Hard on the galactic debris trail of the recent (awe inspiring, I might add) Leonid meteor shower, the heavens again are set to delight stargazers in the Northern Hemisphere.
This latest celestial fireworks display can be seen anytime after 10 pm Eastern time. The constellation Gemini is where the action starts. Look east-southeast. It will be well above the horizon (about 45 degrees). Castor and Pollux, the twins, are the two major stars in Gemini. An easier signpost is the hunter, Orion. Look for his belt, the three stars lined up in a row. Then look left on a slight angle upward for a single bright star, Betelgeuse (it's a red giant), left again for the bright object (not a star) Jupiter, and then left again for the twins.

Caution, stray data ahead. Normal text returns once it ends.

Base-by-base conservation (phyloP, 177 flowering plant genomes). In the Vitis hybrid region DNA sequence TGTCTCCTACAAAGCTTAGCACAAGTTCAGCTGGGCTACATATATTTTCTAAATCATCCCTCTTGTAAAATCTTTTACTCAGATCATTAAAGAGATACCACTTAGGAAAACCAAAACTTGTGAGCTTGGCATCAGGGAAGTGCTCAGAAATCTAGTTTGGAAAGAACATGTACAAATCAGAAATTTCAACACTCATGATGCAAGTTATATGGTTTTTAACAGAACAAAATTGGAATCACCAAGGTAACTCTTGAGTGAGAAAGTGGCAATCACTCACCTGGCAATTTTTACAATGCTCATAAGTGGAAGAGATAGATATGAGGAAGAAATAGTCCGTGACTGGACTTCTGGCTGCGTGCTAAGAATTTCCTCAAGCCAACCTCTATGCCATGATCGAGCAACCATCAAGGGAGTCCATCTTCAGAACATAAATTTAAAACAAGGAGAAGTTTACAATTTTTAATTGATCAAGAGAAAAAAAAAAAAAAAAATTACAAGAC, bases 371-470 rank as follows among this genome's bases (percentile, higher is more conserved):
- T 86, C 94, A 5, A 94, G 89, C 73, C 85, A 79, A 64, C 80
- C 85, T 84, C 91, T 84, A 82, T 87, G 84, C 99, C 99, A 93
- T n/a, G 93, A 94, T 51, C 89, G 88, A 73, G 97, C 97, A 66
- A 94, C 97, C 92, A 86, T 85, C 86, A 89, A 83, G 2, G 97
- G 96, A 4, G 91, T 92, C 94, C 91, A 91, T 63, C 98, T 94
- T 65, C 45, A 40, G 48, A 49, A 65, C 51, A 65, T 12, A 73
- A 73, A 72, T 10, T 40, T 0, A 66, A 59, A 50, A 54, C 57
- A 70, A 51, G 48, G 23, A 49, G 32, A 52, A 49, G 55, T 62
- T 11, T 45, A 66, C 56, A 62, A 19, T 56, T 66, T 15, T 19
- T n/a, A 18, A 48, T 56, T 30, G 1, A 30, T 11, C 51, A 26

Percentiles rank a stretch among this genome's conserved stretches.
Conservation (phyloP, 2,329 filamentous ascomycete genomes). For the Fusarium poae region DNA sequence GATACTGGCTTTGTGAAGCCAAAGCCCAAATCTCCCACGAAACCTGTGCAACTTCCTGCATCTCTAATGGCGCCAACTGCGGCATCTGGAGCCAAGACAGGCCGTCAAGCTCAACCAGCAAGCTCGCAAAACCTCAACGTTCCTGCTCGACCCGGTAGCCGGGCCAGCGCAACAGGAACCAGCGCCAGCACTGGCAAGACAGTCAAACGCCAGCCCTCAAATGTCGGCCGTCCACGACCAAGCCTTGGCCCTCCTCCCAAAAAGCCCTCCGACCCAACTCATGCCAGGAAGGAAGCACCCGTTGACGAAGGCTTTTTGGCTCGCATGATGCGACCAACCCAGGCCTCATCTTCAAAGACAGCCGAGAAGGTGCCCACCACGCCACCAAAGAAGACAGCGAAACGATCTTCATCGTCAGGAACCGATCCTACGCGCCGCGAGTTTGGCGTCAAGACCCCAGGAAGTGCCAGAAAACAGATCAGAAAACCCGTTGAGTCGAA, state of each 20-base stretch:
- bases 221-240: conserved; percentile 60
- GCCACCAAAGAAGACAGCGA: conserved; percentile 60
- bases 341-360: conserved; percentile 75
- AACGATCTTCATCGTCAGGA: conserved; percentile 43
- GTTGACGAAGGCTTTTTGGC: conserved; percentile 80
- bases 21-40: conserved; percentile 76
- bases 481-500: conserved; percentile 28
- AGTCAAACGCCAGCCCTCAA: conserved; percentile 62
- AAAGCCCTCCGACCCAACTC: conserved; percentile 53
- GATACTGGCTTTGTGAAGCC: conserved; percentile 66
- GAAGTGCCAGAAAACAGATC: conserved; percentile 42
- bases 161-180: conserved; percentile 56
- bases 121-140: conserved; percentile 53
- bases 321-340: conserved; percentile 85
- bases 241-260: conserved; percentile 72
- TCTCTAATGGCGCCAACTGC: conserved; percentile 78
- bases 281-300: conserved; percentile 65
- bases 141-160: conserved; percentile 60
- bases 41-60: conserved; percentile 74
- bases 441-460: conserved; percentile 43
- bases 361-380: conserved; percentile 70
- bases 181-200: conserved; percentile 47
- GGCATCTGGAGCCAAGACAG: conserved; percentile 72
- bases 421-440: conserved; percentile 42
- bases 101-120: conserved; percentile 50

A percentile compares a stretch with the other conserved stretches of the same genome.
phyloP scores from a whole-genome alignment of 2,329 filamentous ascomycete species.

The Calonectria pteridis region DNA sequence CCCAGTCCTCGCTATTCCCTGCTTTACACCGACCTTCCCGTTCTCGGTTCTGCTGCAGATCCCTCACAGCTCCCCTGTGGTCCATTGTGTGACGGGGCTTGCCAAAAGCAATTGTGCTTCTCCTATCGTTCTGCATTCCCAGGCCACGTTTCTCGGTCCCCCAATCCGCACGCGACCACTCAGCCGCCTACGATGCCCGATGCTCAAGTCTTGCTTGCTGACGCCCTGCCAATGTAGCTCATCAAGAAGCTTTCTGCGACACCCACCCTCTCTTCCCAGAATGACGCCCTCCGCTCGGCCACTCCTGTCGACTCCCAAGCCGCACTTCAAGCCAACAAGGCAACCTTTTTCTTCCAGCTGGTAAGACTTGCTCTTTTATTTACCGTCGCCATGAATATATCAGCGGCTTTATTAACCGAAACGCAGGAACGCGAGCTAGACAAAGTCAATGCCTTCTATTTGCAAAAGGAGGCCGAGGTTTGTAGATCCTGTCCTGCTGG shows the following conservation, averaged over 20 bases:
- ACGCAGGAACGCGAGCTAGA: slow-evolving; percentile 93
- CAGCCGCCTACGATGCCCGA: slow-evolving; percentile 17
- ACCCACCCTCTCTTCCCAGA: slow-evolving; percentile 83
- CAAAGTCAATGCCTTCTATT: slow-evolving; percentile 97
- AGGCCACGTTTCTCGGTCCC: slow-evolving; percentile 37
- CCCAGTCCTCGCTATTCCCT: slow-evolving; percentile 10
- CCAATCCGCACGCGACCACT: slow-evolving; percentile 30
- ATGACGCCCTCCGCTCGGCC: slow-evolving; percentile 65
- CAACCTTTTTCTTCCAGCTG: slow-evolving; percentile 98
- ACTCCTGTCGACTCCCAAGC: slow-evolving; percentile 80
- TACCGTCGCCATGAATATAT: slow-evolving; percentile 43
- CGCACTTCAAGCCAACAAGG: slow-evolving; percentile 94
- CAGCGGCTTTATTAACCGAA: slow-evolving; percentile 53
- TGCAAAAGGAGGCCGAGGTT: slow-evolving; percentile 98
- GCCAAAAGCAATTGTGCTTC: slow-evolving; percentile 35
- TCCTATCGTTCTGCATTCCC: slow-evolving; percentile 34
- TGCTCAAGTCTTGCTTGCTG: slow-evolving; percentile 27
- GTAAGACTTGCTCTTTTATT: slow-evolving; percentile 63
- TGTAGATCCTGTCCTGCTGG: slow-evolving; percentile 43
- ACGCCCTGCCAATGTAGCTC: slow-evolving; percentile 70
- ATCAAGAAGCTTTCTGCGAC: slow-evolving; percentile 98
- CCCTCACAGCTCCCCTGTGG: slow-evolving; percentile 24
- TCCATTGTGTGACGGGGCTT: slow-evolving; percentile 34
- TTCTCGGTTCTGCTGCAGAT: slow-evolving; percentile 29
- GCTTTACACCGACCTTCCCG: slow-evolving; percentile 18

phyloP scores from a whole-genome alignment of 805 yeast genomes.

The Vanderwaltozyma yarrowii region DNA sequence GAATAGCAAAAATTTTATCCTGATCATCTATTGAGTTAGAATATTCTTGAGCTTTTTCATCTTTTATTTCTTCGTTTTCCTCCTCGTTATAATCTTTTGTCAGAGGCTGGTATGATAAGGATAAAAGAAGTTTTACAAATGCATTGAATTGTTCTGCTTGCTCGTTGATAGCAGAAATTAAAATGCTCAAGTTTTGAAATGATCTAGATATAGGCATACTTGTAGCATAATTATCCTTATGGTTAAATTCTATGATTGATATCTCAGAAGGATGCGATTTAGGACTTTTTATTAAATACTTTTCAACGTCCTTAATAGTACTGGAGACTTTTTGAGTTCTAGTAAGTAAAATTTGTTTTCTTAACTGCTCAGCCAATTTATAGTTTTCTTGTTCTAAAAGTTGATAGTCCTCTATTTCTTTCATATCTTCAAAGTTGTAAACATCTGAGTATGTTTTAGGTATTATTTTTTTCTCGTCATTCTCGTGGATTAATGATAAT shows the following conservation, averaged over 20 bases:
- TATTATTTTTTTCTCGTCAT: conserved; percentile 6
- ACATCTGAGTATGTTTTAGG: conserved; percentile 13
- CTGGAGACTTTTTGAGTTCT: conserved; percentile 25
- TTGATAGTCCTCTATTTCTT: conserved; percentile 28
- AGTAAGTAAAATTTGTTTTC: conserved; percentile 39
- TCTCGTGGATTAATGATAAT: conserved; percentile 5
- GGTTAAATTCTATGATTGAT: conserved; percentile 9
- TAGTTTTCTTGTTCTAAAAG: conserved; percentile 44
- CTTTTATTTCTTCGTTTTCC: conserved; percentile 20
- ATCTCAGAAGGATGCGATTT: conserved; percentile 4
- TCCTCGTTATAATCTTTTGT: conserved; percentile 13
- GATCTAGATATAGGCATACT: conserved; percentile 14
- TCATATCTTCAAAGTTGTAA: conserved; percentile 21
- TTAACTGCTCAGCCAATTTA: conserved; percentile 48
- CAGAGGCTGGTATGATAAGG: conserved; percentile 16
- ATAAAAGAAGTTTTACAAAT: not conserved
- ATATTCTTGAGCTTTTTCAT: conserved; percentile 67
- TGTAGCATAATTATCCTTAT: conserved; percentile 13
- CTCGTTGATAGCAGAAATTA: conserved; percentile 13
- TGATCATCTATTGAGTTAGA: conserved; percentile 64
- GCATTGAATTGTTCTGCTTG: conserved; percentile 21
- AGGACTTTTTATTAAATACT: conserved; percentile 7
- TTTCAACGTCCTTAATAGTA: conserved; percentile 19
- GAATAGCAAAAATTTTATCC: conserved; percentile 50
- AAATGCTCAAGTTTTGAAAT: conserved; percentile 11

The waning crescent moon will make for good, dark sky observing conditions. Meteors will appear in any part of the sky, but their trails will most often point back toward the radiant (or entry point into Earth's atmosphere) near Gemini.
On any night, at any location, a few meteors can be seen each hour. Astronomers call these sporadic meteors, or simply sporadics. The Geminids are a full-blown meteor shower. The action should start about 8 p.m. The most optimistic prediction calls for as many 200 per hour between 10 p.m. and 2 a.m. (a reasonable hour, unlike the 4-5:30 a.m. peak for the Leonids).
Reminder: It is the debris left behind by the comets, most no larger than a grain of sand, that create the spectacular light show as they enter the earth's atmosphere.
Dress warmly, bring a reclining chair, or spread a thick blanket over a flat spot on the ground, or the hood (or roof, for the more adventurous) of a car.